Cumbrian recipients of the delayed 2020 Queen’s Birthday Honours have been announced. The Honours system gives national recognition to people who have given exceptional service in public and community life and are committed to making a difference to those around them.
HM Lord-Lieutenant for Cumbria, Mrs Claire Hensman congratulates all the award winners but at this time also wishes to thank all those in Cumbria who have stepped up to help in many ways during the pandemic. Some of those recognised in the lists today are ‘Covid’ volunteers. There will be others who also have a long record of exceptional service and Mrs Hensman is encouraging people to nominate those Cumbrians worthy of national recognition.
Commanders of the Order of the British Empire (CBE)
- Mr Samuel Alan Miles Rayner of Kendal, for services to business and the community in Cumbria.
Officers of the Order of the British Empire (OBE)
- Ms Jacqueline Ruth Findlay of Appleby-in-Westmorland, for services to the administration of Justice.
- Mr Toblas Grant Peyton-Jones of Windermere, for services to education, skills and young people.
- Ms Kathryn Charlotte Louise Willard of Witherslack, for services to transport and the economy.
Members of the Order of the British Empire (MBE)
- Ms Sarah Elizabeth Beale of Dalton-in-Furness, for services to girls and young people women during COVID-19.
- Mrs Philippa Groves of Wigton, for services to the community in Cumbria particularly during COVID-19.
- Mr William Slavin of Whitehaven, for services to homeless people, education and the community in West Cumbria.
Medallist of the Order of the British Empire (BEM)
- Mr Christopher William Armstrong of Carlisle, for services to the NHS and community during COVID-19.
- Dr John Danks of Penrith, for voluntary service to young people and to the community in Eden.
- Miss Kathryn Fiona McCloghrie of Whitehaven, for services to business and the community in Cumbria during the C0VID-19 response.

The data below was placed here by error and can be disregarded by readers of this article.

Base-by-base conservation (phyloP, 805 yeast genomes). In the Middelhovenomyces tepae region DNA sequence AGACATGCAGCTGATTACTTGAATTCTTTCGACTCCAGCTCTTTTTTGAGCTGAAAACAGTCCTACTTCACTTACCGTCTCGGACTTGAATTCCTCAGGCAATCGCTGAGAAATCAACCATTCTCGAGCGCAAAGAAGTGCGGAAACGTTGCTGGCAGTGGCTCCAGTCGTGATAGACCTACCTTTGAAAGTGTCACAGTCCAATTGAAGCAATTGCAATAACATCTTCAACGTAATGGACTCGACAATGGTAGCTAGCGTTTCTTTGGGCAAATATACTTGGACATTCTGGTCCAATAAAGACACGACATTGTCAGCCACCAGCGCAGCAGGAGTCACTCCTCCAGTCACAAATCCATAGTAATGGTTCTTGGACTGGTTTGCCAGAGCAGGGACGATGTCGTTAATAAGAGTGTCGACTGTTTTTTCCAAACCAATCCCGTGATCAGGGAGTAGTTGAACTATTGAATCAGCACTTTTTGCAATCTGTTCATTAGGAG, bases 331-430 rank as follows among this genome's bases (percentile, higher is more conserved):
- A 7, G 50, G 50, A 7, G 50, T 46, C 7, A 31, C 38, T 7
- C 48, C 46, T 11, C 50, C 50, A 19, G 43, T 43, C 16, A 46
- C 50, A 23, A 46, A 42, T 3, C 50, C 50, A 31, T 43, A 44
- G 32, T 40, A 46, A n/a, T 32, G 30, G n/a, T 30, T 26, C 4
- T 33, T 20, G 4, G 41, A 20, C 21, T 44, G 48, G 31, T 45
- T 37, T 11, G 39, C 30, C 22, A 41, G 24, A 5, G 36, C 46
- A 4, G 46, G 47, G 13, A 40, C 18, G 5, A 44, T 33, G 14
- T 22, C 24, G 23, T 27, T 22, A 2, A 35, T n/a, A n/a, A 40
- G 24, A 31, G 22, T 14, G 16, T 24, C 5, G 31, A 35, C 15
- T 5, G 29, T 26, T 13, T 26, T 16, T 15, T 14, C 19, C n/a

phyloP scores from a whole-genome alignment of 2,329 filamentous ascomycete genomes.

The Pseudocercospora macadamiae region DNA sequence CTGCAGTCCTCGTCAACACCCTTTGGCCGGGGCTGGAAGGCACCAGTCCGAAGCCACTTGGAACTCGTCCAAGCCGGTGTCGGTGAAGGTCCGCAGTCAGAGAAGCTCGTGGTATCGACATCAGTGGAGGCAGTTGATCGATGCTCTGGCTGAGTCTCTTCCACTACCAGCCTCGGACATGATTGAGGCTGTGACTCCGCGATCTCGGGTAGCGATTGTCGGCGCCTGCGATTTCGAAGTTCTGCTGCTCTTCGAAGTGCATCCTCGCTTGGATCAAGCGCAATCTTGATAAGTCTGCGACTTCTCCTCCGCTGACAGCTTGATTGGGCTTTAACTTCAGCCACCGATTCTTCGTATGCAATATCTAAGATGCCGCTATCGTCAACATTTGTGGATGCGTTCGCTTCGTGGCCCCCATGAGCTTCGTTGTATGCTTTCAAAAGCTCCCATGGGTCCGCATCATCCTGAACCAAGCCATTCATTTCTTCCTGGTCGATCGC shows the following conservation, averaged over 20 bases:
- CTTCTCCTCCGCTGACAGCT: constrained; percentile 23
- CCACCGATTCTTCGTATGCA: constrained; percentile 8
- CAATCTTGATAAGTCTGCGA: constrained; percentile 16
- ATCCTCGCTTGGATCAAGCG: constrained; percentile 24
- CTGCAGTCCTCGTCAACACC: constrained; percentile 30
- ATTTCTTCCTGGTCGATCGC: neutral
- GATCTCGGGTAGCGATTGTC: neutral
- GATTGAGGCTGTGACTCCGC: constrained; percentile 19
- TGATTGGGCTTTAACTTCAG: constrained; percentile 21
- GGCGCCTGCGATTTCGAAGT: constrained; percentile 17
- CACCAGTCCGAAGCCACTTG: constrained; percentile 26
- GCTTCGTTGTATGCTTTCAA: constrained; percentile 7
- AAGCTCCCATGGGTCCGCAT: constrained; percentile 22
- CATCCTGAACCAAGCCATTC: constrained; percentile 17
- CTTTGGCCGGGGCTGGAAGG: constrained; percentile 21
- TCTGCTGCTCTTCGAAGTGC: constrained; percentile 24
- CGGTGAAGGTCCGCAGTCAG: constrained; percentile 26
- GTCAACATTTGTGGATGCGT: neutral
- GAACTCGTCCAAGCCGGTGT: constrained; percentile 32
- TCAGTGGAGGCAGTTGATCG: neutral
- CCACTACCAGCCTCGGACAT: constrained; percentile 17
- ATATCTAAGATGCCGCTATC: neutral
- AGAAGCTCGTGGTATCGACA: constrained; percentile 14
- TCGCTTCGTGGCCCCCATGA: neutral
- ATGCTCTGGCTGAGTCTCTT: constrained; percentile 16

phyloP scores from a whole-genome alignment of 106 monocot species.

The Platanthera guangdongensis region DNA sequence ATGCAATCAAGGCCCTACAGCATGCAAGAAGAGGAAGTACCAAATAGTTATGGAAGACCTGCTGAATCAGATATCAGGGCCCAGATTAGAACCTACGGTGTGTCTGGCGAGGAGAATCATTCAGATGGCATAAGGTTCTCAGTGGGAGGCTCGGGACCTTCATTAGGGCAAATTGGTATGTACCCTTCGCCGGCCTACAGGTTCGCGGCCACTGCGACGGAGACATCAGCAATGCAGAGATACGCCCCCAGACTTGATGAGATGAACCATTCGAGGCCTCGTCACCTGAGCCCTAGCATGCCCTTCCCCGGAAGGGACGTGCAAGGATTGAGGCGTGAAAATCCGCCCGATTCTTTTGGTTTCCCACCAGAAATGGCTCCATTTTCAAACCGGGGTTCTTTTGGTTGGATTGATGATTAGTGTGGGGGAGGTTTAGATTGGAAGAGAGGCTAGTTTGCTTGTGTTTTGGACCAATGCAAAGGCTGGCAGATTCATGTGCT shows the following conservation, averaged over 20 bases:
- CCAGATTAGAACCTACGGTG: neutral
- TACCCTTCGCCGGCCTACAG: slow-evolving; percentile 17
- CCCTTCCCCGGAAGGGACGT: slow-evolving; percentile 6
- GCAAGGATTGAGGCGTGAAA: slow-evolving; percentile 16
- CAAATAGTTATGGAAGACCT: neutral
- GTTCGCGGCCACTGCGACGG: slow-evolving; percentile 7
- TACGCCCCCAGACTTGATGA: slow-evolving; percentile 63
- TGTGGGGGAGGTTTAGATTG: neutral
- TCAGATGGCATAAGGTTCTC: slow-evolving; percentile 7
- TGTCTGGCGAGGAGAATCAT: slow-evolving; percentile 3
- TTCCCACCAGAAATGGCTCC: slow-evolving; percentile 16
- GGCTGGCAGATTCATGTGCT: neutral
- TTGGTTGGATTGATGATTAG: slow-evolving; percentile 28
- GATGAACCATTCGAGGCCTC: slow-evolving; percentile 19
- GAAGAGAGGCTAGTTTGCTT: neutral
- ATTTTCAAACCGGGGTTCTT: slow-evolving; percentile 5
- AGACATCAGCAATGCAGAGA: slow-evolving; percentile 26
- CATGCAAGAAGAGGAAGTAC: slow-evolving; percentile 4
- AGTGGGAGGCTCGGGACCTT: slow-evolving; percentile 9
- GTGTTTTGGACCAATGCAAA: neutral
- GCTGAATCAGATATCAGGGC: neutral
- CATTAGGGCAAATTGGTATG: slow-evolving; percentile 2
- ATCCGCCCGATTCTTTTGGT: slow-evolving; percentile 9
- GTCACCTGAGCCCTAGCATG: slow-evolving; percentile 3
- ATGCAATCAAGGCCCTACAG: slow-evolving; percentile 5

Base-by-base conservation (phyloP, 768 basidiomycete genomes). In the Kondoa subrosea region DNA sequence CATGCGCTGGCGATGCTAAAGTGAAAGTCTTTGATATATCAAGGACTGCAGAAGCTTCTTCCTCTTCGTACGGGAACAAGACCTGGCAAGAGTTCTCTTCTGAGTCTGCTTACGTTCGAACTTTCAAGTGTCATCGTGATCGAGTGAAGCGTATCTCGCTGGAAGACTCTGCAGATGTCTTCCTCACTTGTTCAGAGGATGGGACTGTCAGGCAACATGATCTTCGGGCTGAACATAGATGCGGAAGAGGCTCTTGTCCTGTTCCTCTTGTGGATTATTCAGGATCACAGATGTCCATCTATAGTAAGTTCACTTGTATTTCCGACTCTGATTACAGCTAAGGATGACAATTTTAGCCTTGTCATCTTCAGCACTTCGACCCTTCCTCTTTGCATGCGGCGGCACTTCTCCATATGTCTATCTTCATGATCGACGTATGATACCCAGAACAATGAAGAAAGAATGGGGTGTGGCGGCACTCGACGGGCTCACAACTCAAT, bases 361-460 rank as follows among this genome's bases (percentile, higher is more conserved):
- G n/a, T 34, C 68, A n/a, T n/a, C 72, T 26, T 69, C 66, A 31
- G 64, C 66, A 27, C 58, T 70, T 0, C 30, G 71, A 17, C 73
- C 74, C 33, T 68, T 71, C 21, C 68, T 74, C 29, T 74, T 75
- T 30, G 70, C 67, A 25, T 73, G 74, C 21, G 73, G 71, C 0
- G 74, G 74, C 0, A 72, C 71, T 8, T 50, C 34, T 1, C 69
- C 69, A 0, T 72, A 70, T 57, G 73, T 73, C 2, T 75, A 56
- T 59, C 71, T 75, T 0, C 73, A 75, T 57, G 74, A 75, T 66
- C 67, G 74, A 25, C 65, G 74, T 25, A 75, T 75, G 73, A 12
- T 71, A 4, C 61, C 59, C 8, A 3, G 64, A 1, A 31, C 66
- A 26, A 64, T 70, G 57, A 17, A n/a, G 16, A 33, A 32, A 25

- Mr Mark Kenneth Roberts of Cockermouth, for services to the community in Cumbria during COVID-19.
- Mr John Stobbart of Workington, for voluntary service to Maritime Safety.
- Mr Malcolm Temple of Penrith, for services to Local Government in Cumbria.
Mrs Claire Hensman, HM Lord-Lieutenant for Cumbria, said: “I would like to congratulate all those who have received an honour. Receiving an honour is a huge achievement and I am pleased to see so many Cumbrians in this expanded list.
“I would encourage people to think about someone that they know who always goes the extra mile for others and who has made a special contribution to their community or to their area of work over the years. Anyone can nominate a person for an honour and I am very keen for people who have given exceptional service to the community to receive the recognition they deserve.
“These awards are special and for me they are the highest possible recognition of a job well done.”
John Stobbart, 61, of High Harrington, qualified as a lifeboat member in 1987 and rose rapidly through the ranks.
He became second coxswain in 1991 and was appointed as coxswain in 1994.
His superb boat handling in exceptionally rough weather conditions was key to the success of several high profile rescues including the disabled FV Siskin plus three crew in 2000; the recovery of two casualties from the grounded yacht Susilla in 2003; recovering the FV Irish
Enterprise and six crew with fouled nets in 2010, bringing the disabled FV George Lou-N with a very seriously injured crewman safely into port in 2011; and the rescue of two people and recovery of their yacht Never Satisfied in 2012.